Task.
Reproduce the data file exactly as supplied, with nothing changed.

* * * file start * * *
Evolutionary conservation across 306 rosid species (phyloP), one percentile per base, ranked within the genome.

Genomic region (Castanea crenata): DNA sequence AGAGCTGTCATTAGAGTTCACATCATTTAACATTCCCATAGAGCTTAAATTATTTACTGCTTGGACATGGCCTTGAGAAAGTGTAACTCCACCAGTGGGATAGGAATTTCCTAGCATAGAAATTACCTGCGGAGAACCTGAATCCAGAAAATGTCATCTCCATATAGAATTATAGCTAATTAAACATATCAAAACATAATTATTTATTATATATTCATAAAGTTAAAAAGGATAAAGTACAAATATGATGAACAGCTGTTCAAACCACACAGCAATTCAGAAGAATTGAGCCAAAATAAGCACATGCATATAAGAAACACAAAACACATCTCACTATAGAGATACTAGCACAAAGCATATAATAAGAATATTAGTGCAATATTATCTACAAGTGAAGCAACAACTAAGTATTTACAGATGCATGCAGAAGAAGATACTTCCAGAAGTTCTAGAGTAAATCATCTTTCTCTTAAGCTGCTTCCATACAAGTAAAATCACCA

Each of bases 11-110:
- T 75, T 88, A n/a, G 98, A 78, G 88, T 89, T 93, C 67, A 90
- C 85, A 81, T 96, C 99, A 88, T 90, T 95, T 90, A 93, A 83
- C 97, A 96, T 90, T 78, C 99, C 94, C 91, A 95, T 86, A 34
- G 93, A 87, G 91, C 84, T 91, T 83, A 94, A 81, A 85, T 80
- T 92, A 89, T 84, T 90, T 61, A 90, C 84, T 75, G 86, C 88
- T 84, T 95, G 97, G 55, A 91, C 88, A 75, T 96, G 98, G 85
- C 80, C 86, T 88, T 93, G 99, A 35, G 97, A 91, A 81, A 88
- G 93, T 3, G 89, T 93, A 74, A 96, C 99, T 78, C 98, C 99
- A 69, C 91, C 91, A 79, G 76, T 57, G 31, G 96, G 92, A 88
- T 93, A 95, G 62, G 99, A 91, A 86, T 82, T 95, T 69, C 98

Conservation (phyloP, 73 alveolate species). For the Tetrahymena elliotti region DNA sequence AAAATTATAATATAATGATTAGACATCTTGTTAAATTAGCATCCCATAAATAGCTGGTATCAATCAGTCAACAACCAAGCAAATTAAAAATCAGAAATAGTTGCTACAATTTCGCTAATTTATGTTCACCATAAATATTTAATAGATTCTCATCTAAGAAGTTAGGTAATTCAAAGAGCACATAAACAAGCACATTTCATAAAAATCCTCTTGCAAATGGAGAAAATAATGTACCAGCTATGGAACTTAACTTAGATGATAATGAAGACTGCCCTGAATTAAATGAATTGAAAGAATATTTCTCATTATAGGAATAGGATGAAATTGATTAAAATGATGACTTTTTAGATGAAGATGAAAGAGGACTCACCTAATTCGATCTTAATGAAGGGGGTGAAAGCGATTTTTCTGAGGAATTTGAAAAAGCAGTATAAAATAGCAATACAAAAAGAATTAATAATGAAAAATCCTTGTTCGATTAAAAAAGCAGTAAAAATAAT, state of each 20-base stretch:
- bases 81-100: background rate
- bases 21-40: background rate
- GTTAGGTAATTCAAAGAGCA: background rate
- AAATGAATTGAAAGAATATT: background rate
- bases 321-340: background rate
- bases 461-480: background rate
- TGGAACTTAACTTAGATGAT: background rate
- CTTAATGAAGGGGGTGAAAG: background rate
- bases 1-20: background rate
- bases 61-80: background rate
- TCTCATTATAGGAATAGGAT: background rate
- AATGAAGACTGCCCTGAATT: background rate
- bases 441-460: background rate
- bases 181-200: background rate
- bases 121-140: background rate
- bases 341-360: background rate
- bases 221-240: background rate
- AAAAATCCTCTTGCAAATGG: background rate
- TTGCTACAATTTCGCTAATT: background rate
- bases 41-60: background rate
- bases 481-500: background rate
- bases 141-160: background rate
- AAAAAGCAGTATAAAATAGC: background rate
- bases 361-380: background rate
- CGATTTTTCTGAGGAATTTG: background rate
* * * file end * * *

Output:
Evolutionary conservation across 306 rosid species (phyloP), one percentile per base, ranked within the genome.

Genomic region (Castanea crenata): DNA sequence AGAGCTGTCATTAGAGTTCACATCATTTAACATTCCCATAGAGCTTAAATTATTTACTGCTTGGACATGGCCTTGAGAAAGTGTAACTCCACCAGTGGGATAGGAATTTCCTAGCATAGAAATTACCTGCGGAGAACCTGAATCCAGAAAATGTCATCTCCATATAGAATTATAGCTAATTAAACATATCAAAACATAATTATTTATTATATATTCATAAAGTTAAAAAGGATAAAGTACAAATATGATGAACAGCTGTTCAAACCACACAGCAATTCAGAAGAATTGAGCCAAAATAAGCACATGCATATAAGAAACACAAAACACATCTCACTATAGAGATACTAGCACAAAGCATATAATAAGAATATTAGTGCAATATTATCTACAAGTGAAGCAACAACTAAGTATTTACAGATGCATGCAGAAGAAGATACTTCCAGAAGTTCTAGAGTAAATCATCTTTCTCTTAAGCTGCTTCCATACAAGTAAAATCACCA

Each of bases 11-110:
- T 75, T 88, A n/a, G 98, A 78, G 88, T 89, T 93, C 67, A 90
- C 85, A 81, T 96, C 99, A 88, T 90, T 95, T 90, A 93, A 83
- C 97, A 96, T 90, T 78, C 99, C 94, C 91, A 95, T 86, A 34
- G 93, A 87, G 91, C 84, T 91, T 83, A 94, A 81, A 85, T 80
- T 92, A 89, T 84, T 90, T 61, A 90, C 84, T 75, G 86, C 88
- T 84, T 95, G 97, G 55, A 91, C 88, A 75, T 96, G 98, G 85
- C 80, C 86, T 88, T 93, G 99, A 35, G 97, A 91, A 81, A 88
- G 93, T 3, G 89, T 93, A 74, A 96, C 99, T 78, C 98, C 99
- A 69, C 91, C 91, A 79, G 76, T 57, G 31, G 96, G 92, A 88
- T 93, A 95, G 62, G 99, A 91, A 86, T 82, T 95, T 69, C 98

Conservation (phyloP, 73 alveolate species). For the Tetrahymena elliotti region DNA sequence AAAATTATAATATAATGATTAGACATCTTGTTAAATTAGCATCCCATAAATAGCTGGTATCAATCAGTCAACAACCAAGCAAATTAAAAATCAGAAATAGTTGCTACAATTTCGCTAATTTATGTTCACCATAAATATTTAATAGATTCTCATCTAAGAAGTTAGGTAATTCAAAGAGCACATAAACAAGCACATTTCATAAAAATCCTCTTGCAAATGGAGAAAATAATGTACCAGCTATGGAACTTAACTTAGATGATAATGAAGACTGCCCTGAATTAAATGAATTGAAAGAATATTTCTCATTATAGGAATAGGATGAAATTGATTAAAATGATGACTTTTTAGATGAAGATGAAAGAGGACTCACCTAATTCGATCTTAATGAAGGGGGTGAAAGCGATTTTTCTGAGGAATTTGAAAAAGCAGTATAAAATAGCAATACAAAAAGAATTAATAATGAAAAATCCTTGTTCGATTAAAAAAGCAGTAAAAATAAT, state of each 20-base stretch:
- bases 81-100: background rate
- bases 21-40: background rate
- GTTAGGTAATTCAAAGAGCA: background rate
- AAATGAATTGAAAGAATATT: background rate
- bases 321-340: background rate
- bases 461-480: background rate
- TGGAACTTAACTTAGATGAT: background rate
- CTTAATGAAGGGGGTGAAAG: background rate
- bases 1-20: background rate
- bases 61-80: background rate
- TCTCATTATAGGAATAGGAT: background rate
- AATGAAGACTGCCCTGAATT: background rate
- bases 441-460: background rate
- bases 181-200: background rate
- bases 121-140: background rate
- bases 341-360: background rate
- bases 221-240: background rate
- AAAAATCCTCTTGCAAATGG: background rate
- TTGCTACAATTTCGCTAATT: background rate
- bases 41-60: background rate
- bases 481-500: background rate
- bases 141-160: background rate
- AAAAAGCAGTATAAAATAGC: background rate
- bases 361-380: background rate
- CGATTTTTCTGAGGAATTTG: background rate